To the best of our knowledge, only i other case of a recurrent vascular leiomyoma of the larynx has been published in the literature. (7) Parathyroid-hormone-related peptide may play an important role in the proliferation activity of leiomyoma. (8) However, previously reported cases of a concomitant parathyroid adenoma and a leiomyoma occurred only in patients with multiple endocrine neoplasia type 1. (9) Moreover, there has not been any documented case of a concomitant parathyroid adenoma and a laryngeal vascular leiomyoma.

The fact that recurrence is possible in cases of laryngeal leiomyosarcoma necessitates long-term follow-up.


(1.) Wang CP, Chang YL, Sheen TS. Vascular leiomyoma of the head and neck. Laryngoscope 2004;114(4):661-5.

(2.) Kaya S, Saydam L, Ruacan S. Laryngeal leiomyoma. Int J Pediatr Otorhinolaryngol 1990;19(3):285-8.

(3.) Mehta RP, Faquin WC, Franco RA. Pathology quiz case 2. Angiomyoma of the larynx. Arch Otolaryngol Head Neck Surg 2004;130(7):889, 890-1.

(4.) Xu Y, Zhou S, Wang S. Vascular leiomyoma of the larynx: Three case reports and literature review. ORL J Otorhinolaryngol Relat Spec 2008;70(4):264-7.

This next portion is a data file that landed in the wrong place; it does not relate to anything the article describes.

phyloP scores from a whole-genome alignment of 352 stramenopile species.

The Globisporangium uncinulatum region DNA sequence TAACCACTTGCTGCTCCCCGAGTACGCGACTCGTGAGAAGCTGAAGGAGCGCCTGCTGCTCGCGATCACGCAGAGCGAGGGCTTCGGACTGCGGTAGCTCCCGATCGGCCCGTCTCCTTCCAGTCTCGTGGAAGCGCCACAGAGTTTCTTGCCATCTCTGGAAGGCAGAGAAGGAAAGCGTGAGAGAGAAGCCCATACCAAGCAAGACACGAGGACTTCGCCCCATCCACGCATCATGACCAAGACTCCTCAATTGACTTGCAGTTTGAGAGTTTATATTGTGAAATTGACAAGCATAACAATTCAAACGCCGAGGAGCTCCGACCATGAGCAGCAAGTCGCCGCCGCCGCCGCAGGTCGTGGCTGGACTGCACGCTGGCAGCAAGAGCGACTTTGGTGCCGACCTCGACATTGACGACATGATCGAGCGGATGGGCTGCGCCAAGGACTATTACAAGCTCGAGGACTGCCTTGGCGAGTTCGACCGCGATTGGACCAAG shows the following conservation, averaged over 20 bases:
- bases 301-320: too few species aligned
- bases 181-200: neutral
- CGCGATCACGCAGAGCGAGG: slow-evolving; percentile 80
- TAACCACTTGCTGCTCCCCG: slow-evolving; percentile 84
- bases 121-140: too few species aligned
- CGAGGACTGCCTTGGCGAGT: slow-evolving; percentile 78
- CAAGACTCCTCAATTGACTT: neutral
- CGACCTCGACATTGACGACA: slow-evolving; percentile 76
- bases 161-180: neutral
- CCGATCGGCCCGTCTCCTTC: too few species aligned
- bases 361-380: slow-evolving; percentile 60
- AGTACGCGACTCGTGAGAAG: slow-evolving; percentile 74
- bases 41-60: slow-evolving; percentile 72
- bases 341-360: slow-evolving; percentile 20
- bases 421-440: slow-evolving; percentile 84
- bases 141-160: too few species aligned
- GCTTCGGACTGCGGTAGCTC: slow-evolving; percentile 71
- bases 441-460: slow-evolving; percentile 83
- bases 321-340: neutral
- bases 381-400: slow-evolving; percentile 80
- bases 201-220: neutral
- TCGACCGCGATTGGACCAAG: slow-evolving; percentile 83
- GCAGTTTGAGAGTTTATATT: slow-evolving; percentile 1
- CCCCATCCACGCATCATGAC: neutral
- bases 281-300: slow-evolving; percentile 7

(5.) Shibata K, Komune S. Laryngeal angiomyoma (vascular leiomyoma): Clinicopathological findings. Laryngoscope 1980;90 (11 Pt 1):1880-6.

(6.) Hachisuga T, Hashimoto H, Enjoji M. Angioleiomyoma. A clinicopathologic reappraisal of 562 cases. Cancer 1984;54(1):126-30.

(7.) Anderson TD, Weinstein GS. Recurrent angiomyoma (vascular leiomyoma) of the larynx after laser excision. Otolaryngol Head Neck Surg 2000;123(5):646-7.

(8.) Naito S, Shimizu K, Akino K, et al. Autocrine/paracrine involvement of parathyroid hormone-related peptide in vascular leiomyoma. Endocr J 2002;49(3):335-41.

(9.) McKeeby JL, Li X, Zhuang Z, et al. Multiple leiomyomas of the esophagus, lung, and uterus in multiple endocrine neoplasia type 1. Am J Pathol 2001;159(3):1121-7.

Nir Hirshoren, MD; Jeffrey M. Weinberger, MD, FRCSC; Tzahi Neuman, MD; Ophir Ilan, MD, PhD; Avraham Ben-Yaakov, MD

From the Department of Otolaryngology/Head and Neck Surgery (Dr. Hirshoren, Dr. Weinberger, Dr. Ilan, and Dr. Ben-Yaakov) and the Department of Pathology (Dr. Neuman), Hadassah Ein-Kerem University Hospital, Jerusalem.

Corresponding author: Nit Hirshoren, MD, Department of Otolaryngology/Head and Neck Surgery, Hadassah Ein-Kerem University Hospital, Jerusalem 91120, Israel. E-mail:
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Comment:Recurrent vascular leiomyoma of the larynx: Clinical and histopathologic characteristics and treatment.(ORIGINAL ARTICLE)
Author:Hirshoren, Nir; Weinberger, Jeffrey M.; Neuman, Tzahi; Ilan, Ophir; Ben-Yaakov, Avraham
Publication:Ear, Nose and Throat Journal
Article Type:Report
Geographic Code:7ISRA
Date:Aug 1, 2010